Busy court day for Coromandel paua offences

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Media contact: MPI media team
Telephone: 029 894 0328

Paua offending was on the menu in Thames District Court yesterday (27 August) with 4 men being prosecuted for illegal gathering on the coast north of Whitianga.

Forty paua hidden in a Pohutukawa tree cost a Whitianga man his scuba gear and $1,430 in fines and court costs.

Joe Brown Anderson, 51, pleaded guilty to charges of taking too many paua, taking undersized paua and using scuba gear to gather paua, laid by the Ministry for Primary Industries (MPI).

MPI Fishery Officers observed Mr Anderson leaving the water at Kuaotunu, north of Whitianga, on 24 November 2014 with a large brown sack. During an inspection officers only found a sack of kina in his vehicle, but later searched the track Mr Anderson had used and found the blue catch bag containing 40 paua hidden in a Pohutukawa tree.

In a subsequent interview Mr Anderson admitted he had gathered the paua in the blue catch bag. All but 2 of the 40 paua were under the minimum legal size of 125mm.

The recreational limit for paua is 10 per person, per day, and it is illegal to use Underwater Breathing Apparatus (UBA) equipment to gather paua.

In another case 3 Hamilton men were fined a total $3,540 for taking 126 undersize paua from Opito Bay, north of Whitianga in January this year.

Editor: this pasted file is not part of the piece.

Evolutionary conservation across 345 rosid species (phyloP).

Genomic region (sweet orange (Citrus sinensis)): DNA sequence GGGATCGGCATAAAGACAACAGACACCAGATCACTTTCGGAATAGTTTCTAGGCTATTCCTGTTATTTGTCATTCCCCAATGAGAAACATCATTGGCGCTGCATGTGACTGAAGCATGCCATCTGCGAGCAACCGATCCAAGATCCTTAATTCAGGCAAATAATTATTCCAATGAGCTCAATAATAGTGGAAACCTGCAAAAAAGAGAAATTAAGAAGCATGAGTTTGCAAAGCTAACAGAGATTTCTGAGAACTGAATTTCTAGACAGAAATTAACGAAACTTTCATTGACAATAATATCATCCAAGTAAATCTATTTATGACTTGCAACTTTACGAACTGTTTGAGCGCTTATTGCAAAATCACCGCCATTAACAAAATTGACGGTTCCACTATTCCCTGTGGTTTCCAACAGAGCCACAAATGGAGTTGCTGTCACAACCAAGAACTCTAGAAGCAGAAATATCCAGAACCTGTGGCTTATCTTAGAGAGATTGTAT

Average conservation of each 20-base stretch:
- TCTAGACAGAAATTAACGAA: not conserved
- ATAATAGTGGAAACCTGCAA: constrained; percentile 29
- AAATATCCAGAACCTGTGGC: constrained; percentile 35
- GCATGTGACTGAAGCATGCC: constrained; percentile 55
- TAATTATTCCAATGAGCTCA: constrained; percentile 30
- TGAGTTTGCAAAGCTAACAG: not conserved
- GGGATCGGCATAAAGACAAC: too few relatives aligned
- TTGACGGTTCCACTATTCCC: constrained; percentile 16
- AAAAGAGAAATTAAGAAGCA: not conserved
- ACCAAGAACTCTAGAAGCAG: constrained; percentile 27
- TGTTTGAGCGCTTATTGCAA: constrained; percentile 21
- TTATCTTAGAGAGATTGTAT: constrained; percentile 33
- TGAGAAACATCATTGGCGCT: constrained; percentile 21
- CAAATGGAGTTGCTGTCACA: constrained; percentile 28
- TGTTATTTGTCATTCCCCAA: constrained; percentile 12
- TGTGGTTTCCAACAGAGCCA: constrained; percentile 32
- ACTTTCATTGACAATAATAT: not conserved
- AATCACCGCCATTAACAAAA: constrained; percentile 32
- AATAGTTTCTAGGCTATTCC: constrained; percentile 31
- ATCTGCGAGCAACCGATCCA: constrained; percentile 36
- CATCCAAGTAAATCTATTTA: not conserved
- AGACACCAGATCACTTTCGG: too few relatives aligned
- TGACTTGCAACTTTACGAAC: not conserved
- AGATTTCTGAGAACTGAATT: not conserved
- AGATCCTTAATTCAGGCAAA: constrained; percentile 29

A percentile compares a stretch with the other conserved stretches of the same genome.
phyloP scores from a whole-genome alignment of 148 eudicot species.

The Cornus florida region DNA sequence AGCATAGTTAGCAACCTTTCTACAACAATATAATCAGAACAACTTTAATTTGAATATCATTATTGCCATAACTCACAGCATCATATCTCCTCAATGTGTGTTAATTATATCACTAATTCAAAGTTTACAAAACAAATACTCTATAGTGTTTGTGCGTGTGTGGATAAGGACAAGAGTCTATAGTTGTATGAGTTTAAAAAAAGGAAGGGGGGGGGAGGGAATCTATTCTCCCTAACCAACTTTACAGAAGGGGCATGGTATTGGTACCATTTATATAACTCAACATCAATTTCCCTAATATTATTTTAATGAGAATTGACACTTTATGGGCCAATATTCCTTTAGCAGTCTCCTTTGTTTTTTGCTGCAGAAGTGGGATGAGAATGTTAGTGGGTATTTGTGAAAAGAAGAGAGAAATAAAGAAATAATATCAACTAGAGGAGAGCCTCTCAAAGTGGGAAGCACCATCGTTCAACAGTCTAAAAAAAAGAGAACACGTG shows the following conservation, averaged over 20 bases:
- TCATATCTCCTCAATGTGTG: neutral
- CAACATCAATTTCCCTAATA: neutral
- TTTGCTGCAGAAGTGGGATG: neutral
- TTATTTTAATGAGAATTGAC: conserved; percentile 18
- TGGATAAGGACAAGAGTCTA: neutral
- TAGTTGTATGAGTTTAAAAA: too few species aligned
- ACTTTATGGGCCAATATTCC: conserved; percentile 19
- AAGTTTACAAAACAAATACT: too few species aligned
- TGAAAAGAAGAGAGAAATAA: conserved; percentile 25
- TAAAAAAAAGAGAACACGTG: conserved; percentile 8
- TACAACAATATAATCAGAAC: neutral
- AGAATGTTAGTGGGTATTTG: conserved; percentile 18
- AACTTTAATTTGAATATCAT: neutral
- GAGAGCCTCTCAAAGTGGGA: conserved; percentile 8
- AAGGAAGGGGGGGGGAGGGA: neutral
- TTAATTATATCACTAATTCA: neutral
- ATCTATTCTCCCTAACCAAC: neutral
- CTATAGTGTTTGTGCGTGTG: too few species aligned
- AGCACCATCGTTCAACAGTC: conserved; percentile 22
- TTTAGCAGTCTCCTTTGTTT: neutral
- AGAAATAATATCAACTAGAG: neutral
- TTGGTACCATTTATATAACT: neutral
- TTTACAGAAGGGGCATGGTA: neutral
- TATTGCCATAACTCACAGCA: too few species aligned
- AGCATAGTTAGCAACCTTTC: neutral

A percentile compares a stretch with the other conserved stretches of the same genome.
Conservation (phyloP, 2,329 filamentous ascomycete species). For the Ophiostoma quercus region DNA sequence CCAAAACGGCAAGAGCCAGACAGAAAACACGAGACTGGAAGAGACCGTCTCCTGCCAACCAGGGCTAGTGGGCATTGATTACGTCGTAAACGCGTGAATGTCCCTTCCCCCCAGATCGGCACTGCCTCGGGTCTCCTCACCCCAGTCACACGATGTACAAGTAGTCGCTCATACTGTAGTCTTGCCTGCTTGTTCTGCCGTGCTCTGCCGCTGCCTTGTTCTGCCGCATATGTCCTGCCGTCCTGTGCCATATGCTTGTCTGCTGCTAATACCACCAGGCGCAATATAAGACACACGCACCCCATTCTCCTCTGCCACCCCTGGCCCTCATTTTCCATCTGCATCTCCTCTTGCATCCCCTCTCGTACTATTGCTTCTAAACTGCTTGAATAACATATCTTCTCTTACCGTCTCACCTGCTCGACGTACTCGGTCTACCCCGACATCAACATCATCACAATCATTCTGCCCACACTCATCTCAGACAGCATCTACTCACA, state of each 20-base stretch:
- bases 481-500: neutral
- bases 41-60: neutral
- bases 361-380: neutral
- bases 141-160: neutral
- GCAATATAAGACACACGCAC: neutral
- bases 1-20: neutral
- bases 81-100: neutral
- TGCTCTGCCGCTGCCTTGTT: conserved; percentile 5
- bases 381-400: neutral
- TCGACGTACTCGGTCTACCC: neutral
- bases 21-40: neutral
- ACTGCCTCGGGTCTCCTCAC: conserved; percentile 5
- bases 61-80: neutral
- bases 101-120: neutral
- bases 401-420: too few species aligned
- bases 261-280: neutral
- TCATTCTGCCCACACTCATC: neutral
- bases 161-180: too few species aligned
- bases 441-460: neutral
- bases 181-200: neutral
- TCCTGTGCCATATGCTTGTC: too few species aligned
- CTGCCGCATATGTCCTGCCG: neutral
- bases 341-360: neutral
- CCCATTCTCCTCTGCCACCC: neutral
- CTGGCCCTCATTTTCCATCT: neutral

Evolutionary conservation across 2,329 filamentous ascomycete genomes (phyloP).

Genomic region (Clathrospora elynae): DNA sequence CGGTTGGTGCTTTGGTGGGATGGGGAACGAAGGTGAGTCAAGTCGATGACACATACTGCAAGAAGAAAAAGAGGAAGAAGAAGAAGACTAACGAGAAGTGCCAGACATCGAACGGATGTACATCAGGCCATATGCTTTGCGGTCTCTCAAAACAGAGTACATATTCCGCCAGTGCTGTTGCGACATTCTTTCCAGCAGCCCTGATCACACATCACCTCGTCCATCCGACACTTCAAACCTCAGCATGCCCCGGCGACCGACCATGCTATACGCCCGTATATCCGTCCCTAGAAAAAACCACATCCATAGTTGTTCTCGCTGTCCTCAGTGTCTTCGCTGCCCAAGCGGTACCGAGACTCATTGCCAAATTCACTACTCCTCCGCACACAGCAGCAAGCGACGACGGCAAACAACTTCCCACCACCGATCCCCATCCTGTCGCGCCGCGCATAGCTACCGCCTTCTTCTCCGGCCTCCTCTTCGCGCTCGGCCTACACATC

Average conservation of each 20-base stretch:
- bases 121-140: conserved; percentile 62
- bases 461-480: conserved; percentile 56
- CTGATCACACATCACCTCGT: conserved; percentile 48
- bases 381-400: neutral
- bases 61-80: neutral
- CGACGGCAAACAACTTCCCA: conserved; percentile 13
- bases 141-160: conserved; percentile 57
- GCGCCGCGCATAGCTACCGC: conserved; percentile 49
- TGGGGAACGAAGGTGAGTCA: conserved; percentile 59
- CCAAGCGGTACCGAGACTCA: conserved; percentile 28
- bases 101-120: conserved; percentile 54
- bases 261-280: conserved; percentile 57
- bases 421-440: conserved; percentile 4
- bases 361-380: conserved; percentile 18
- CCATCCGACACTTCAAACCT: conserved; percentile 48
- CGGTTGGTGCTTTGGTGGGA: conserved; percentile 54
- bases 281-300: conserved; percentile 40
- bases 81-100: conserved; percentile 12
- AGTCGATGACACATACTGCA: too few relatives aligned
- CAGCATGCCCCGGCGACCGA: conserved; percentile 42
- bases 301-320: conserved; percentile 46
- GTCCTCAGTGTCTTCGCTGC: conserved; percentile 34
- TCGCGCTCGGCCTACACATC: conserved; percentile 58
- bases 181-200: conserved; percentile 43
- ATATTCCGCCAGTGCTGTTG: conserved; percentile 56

Shane Dion Jay Cooper 28, Aaron Jake Edmonds 32, and Joshua Tui Cooper 23, all pleaded guilty to taking too many paua and guilty of taking undersize paua. They were each ordered to pay $1,180 in fines and court costs.

MPI District Compliance Manager Waikato/Bay of Plenty Brendon Mikkelsen says paua is a highly valued resource on the Coromandel and it is very disappointing that some peoples’ actions puts its sustainability at risk.

“Paua have limited coastal habitat and the sedentary nature of the paua makes it highly susceptible to over fishing. Thanks to the Honorary Fishery Officer network in this district together with local community support MPI is well placed to protect this precious resource”.

People can report any suspicious fishing activity to 0800 4 POACHER (0800 476 224). All calls are confidential.

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